We were told it would take about 30 minutes to stabilize Ari and the doctors would be out shortly thereafter to tell us what exactly the issue was. I sat in the window, phone battery dead, and directed all my thoughts and energy to the window behind which I thought that my little girl was fighting for her life. Sergio tried to keep Hugo entertained, but as the afternoon wore on, Hugo became increasingly hungry, tired and stir-crazy- the trifecta of disaster as any parent knows.
Finally, after 3 hours and as Hugo neared an epic meltdown, Sergio went back into the ER, from which we had been forbidden. Two doctors followed him out and, as they saw Hugo, I heard one comment to the other “well, at least they will still have 1 child.”
My stomach dropped and my blood ran cold, and I was convinced that they were going to tell us that my precious baby had died. I felt my heart close up, and I went numb, as I followed behind the doctors, preparing myself to hear those words.
We walked to a small conference room where about 10 doctors were standing around. As we entered, one motioned for us to take a seat, as he also sat down. He immediately began drawing a picture of a heart, and explained to us that Ari had been born with a cardiopathy called “Transposition of the Great Arteries”. He said that normally O2 enters the bloodstream from the lungs, and is then carried to the heart, where the oxygen-rich blood mixes with the oxygen-depleted blood that has arrived to the heart after circulating through the rest of the body. In Ari’s case, The two main conduits, or arteries, into the heart that make that possible were flipped, or transposed. The result was that the blood was not intermingling as it should, and there were effectively 2 parallel and separate tracks in which the O2-rich blood from her lungs continued to circulate through the heart, as the O2-poor blood circulated throughout the rest of her body.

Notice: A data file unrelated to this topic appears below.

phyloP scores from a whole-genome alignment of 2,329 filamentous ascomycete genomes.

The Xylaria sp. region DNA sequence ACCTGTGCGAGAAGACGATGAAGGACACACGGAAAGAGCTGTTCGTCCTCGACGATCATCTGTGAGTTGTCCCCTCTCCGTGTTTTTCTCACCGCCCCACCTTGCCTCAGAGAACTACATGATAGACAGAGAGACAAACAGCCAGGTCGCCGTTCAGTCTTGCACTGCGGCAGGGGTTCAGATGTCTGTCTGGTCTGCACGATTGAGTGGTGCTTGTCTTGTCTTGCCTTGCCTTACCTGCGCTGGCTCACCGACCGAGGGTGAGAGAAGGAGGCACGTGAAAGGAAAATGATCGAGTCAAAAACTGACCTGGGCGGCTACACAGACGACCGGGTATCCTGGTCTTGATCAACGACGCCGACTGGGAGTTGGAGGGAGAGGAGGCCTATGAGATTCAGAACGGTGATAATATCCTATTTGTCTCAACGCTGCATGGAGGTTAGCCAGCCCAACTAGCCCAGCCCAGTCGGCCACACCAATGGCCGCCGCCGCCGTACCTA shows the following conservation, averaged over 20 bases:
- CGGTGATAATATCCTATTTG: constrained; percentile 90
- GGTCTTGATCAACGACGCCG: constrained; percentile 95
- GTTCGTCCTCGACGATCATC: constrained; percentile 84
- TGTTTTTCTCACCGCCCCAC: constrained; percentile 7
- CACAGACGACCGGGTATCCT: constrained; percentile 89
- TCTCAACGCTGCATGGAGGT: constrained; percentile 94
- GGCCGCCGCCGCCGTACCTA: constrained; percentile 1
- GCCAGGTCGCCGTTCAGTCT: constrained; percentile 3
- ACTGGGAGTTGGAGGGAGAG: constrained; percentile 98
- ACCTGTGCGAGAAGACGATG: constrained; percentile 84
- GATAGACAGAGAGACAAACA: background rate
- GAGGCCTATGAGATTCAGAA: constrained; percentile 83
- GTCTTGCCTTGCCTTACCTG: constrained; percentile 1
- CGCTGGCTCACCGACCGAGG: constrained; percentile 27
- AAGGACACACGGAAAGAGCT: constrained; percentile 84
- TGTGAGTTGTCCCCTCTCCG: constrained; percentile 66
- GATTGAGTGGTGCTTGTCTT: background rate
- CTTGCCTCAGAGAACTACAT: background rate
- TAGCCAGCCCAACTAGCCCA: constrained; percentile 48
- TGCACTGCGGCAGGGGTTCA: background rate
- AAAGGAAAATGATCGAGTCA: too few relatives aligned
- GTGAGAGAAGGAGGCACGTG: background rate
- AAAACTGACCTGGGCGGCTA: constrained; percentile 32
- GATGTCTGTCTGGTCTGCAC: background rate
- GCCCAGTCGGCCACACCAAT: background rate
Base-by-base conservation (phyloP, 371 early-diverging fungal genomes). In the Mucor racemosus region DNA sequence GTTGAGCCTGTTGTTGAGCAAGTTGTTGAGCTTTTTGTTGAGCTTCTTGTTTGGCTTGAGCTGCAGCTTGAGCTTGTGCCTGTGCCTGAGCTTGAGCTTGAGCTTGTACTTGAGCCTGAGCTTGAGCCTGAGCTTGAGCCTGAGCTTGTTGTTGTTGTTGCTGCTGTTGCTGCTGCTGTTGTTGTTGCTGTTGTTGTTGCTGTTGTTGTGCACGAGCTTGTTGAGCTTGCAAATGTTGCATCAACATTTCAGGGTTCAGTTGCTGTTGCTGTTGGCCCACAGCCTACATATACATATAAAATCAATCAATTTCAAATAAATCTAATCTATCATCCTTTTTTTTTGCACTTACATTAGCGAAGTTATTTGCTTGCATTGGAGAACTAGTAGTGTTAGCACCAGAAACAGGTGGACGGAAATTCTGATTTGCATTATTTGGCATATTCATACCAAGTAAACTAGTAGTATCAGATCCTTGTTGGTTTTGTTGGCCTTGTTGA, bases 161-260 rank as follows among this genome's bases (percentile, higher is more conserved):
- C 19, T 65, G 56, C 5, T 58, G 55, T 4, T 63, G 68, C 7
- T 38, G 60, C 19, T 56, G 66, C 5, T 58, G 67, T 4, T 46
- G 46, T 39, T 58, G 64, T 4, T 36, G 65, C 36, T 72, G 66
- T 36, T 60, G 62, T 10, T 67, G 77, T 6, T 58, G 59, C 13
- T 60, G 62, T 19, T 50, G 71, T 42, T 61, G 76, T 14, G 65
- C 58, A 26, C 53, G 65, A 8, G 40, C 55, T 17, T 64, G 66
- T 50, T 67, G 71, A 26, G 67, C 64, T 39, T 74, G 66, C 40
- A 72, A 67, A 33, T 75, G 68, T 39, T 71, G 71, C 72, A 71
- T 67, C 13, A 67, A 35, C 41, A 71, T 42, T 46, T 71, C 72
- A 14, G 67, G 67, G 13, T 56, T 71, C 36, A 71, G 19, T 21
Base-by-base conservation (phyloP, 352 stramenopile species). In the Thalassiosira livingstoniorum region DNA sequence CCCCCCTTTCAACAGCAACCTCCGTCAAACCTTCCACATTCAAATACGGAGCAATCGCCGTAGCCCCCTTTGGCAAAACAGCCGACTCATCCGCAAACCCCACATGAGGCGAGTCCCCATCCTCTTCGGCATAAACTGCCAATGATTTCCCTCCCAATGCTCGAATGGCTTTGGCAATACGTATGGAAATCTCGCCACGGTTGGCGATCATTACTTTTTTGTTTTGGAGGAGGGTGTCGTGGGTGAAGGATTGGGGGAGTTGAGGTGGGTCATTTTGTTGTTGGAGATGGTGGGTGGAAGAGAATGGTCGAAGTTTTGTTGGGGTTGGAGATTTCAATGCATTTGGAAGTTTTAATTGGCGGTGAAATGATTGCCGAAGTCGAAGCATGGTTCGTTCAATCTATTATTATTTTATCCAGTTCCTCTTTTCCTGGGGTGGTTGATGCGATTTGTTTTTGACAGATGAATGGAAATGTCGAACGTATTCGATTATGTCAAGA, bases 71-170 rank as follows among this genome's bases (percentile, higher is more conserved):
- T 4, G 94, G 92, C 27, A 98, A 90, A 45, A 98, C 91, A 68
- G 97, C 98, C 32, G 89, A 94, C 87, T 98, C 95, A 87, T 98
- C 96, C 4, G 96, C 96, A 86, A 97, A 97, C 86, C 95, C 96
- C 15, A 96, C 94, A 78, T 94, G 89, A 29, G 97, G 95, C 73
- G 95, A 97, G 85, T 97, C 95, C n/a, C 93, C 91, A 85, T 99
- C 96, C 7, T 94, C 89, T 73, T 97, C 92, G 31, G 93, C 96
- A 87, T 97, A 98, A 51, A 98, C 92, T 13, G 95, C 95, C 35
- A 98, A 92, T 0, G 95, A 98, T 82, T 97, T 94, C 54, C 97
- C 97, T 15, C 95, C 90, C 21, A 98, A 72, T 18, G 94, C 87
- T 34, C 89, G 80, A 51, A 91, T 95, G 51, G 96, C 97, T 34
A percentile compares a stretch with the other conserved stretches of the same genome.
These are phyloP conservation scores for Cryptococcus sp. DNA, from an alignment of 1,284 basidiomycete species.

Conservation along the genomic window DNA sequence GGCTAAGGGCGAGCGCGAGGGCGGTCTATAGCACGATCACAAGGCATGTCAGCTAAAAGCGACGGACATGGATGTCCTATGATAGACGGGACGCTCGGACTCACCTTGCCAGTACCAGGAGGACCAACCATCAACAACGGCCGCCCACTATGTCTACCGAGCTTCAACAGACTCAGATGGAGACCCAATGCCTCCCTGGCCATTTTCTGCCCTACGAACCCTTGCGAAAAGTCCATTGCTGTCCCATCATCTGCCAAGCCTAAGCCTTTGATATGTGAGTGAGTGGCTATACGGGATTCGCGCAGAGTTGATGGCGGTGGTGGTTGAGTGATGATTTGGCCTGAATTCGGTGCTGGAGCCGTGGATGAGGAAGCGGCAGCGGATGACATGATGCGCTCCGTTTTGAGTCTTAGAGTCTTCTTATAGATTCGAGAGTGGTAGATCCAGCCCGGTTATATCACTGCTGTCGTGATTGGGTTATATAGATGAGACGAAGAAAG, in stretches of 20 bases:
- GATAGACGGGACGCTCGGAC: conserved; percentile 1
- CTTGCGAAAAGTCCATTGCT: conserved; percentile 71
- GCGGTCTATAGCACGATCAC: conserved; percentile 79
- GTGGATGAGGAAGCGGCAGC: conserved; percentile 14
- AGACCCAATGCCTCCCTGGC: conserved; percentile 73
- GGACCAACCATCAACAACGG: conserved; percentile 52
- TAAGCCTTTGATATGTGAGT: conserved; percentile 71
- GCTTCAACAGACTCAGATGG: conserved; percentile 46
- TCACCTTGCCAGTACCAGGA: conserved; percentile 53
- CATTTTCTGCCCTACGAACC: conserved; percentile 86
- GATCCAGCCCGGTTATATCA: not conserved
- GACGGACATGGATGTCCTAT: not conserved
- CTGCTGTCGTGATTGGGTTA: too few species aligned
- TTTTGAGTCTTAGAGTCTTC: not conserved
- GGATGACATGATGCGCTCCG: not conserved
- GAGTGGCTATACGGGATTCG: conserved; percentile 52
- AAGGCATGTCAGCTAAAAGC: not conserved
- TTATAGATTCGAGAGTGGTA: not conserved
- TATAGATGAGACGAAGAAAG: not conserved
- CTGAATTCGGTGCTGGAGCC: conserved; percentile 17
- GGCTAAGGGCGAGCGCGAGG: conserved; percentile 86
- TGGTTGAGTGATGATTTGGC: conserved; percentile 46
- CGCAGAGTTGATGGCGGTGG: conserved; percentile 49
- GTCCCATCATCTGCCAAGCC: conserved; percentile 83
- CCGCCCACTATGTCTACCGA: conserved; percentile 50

All babies are born with something called a ductus, however, and it is essentially Mother Nature’s safety mechanism to ensure that the lungs have time to function properly for the first time after a baby is born. It is effectively a hole inside the heart between 2 of the heart’s chambers that allows the blood to intermingle, creating a second way in which blood becomes oxygenated immediately after birth. In most cases, however, the ductus shrinks and ultimately closes after a few hours to a few days following birth.
Amazingly, this tiny hole kept Ari alive for nearly 6 weeks. And not only that, she had not shown any of the tell-tale signs of oxygen deprivation (blue tinge in lips and extremities, lethargy, inability to breastfeed). During the course of those 6 weeks, her ductus was shrinking, until finally it measured no more than 2 millimeters, which prompted the episode that resulted in our trip to the ER.
We would later learn that the doctor explaining all of this to us was Dr. Enrique Garcia, the man who would, in very short order, literally have our baby girl’s life in his hands.
Ch. 1: The First 6 Weeks
Ch. 2: To the ER
Ch. 3: The Transfer
Ch. 4: The Diagnosis (this page)
Ch. 5: The Rashkind Procedure
Ch. 6: 8 Weeks in PICU
Ch. 7: Ari’s Arterial Switch
Ch. 8: The End . . . and the Beginning